Civil society organizations and the media have been called upon to improve their knowledge of various social media platforms in order to take advantage of them to improve their advocacy activities.
Ms Foluke Adegbite, Programme Officer at Media Rights Agenda (MRA), issued the call on September 23 while making a presentation on the topic: “Using Social Media for Legislative Advocacy” at a three-day Media Advocacy Workshop for Increased Citizen’s and Legislative Actions held in Lagos. The workshop, held from September 23 to 25, 2013, was organized by Justice for All (J4A), a programme of the UK’s Department for International Development (DFID).
Ms Adegbite told the participants, made up of media professionals and civil society activists, that “We now have infinitely more tools than ever before for the production and dissemination of information, either to specific target audiences or to general populations.”
She urged them to examine each of the social media tools to understand the opportunities and possibilities they present and take advantage of them, adding that “With resourcefulness, creativity, and persistence we can conduct efficient and effective advocacy far more easily than in the past.”
Ms Adegbite defined social media as “forms of interactions among people in which they create, share and exchange information and ideas in virtual communities and networks.”
She noted that social media sites have become tremendously popular around the world, including in Nigeria, remarking that “Internet users tend to spend more time on social media sites than any other type of site.”
She explained some of the features of Social Media, saying they are more decentralized; comparatively inexpensive and cost-effective; user-friendly and easily accessible; capable of reaching global audiences and ensuring virtually instantaneous responses; effective tools for effecting change; can be altered almost instantaneously by comments or editing; among other characteristics.
Ms Adegbite observed that using social media for legislative advocacy can yield significant result if carefully planned and utilized.
According to her, “There are today dozens of social media sites with millions of users incorporating them into their lives. These sites promote a wide a range of interests, connecting people based on shared interests.”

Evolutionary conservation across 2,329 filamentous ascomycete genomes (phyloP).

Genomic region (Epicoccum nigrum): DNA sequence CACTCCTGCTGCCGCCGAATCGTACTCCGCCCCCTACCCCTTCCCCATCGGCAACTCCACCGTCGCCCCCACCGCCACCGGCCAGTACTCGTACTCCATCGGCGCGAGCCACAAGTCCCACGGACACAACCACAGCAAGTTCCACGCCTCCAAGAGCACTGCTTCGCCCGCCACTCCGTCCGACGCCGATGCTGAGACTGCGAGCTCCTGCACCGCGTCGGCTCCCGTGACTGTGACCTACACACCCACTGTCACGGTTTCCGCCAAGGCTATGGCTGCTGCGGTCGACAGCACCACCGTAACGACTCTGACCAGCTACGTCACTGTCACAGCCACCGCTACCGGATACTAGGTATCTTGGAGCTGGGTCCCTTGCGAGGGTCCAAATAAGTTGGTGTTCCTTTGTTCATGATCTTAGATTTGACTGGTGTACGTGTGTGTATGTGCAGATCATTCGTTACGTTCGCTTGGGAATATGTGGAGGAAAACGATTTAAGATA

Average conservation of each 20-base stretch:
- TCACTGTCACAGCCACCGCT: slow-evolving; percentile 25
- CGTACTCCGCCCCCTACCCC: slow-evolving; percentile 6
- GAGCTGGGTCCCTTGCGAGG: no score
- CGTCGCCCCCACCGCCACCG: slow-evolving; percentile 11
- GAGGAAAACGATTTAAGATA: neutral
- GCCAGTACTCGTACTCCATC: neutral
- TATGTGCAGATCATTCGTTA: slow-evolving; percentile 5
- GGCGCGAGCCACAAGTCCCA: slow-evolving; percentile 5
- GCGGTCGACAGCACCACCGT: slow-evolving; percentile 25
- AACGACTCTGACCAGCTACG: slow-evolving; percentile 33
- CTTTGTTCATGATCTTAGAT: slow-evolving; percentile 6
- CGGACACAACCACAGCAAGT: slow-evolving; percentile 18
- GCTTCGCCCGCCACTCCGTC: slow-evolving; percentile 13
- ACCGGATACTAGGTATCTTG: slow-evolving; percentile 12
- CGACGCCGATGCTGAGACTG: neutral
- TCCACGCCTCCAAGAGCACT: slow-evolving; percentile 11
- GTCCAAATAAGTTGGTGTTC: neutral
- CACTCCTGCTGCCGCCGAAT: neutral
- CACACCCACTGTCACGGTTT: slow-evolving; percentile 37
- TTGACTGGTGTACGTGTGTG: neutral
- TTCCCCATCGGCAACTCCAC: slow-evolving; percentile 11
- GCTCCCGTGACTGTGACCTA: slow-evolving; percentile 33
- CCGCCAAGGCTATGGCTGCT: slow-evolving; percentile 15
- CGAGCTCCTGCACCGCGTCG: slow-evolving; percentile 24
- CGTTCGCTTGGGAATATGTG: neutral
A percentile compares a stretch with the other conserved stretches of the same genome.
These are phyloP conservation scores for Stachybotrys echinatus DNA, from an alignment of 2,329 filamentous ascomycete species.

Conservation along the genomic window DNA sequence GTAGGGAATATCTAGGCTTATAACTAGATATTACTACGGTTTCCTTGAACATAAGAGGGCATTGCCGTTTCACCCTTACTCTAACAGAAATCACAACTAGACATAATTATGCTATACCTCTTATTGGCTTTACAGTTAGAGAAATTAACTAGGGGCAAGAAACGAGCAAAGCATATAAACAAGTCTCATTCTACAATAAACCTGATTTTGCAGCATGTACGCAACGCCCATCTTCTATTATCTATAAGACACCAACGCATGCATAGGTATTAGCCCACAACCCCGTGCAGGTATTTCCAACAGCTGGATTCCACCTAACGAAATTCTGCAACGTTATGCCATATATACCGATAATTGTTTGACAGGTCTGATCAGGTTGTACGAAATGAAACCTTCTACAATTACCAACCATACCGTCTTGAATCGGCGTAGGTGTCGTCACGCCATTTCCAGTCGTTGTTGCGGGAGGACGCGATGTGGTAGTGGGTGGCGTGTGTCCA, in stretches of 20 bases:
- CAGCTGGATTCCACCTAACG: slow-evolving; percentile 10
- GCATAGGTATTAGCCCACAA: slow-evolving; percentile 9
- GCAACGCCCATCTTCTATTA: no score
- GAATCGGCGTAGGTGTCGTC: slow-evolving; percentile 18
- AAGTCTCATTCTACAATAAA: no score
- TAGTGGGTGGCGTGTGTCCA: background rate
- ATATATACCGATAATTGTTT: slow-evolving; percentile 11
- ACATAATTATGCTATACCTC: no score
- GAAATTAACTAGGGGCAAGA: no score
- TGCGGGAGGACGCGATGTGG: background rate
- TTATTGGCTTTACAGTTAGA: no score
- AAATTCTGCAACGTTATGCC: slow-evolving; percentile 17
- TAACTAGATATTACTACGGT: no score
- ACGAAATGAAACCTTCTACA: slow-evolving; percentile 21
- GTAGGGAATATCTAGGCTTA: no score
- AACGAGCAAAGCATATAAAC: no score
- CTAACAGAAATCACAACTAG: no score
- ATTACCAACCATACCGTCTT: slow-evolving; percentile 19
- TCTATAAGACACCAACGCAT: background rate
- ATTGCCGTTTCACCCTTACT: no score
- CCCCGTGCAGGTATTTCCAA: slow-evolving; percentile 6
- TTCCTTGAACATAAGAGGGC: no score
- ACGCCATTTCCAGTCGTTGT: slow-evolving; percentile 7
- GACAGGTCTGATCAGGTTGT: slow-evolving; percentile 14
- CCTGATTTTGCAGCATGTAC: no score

She identified the most common examples of social media platforms as Facebook, MySpace, Twitter, YouTube, DailyMotion, Metacafe, Hi5, Netlog, Flickr, Instagram, Google+, LinkedIn, among others, and explained the historical origins, features, reach and how to use of each of the platforms.
Ms Adegbite also noted that “the advent of GSM telephony and smart phones have created wider access and additional features, such as SMS text messaging, with capacity to transmit images and video, among others.”
However, she pointed out, using the telephone feature of the tool requires a great deal of time commitment and can also result in high costs.
She explained the vast potential of the SMS text messaging feature of mobile phones, saying “coordinated and sustained text messaging can be very effective in engaging policy makers and providing information to the public.”
Ms Adegbite said since the mobile phone provides direct access to policy-makers or people in authority, text message are usually very effective in pressuring them to act on issues, with its added possibilities for reaching a large number of people directly with very succinct and straight to the point information.
She said: “According to the latest monthly telecommunications subscriber data from the Nigerian Communications Commission, as at June 2013, the number of active telecommunications lines in Nigeria were for mobile (GSM), 117,412,363; mobile (CDMA), 2,567,177; and fixed wireless and wired, 382,678; making a total of 120,362,218.”
Observing that the number continues to increase, Ms Adegbite argued that “with the emergence of bulk SMS possibility and services, it presents a relatively cost-effective means, in theory, for potentially reaching nearly 120 million mobile lines in Nigeria directly.”
Explaining its other advantages, she said for citizens involved in lobbying and policy advocacy, it gives the possibility for a large number of citizens to engage easily and directly with decision-makers at very little cost while also having “the advantage of helping to overcome issues of high cost and other challenges inherent in other modes of engagement, such as face-to-face meetings.”
She gave some tips for using SMS text messaging effectively, including having the capacity to produce condensed information that nonetheless transmits the required message; the ability to sustain a campaign using SMS over a fairly long period; the ability to send different messages around a consistent objective or set of objectives.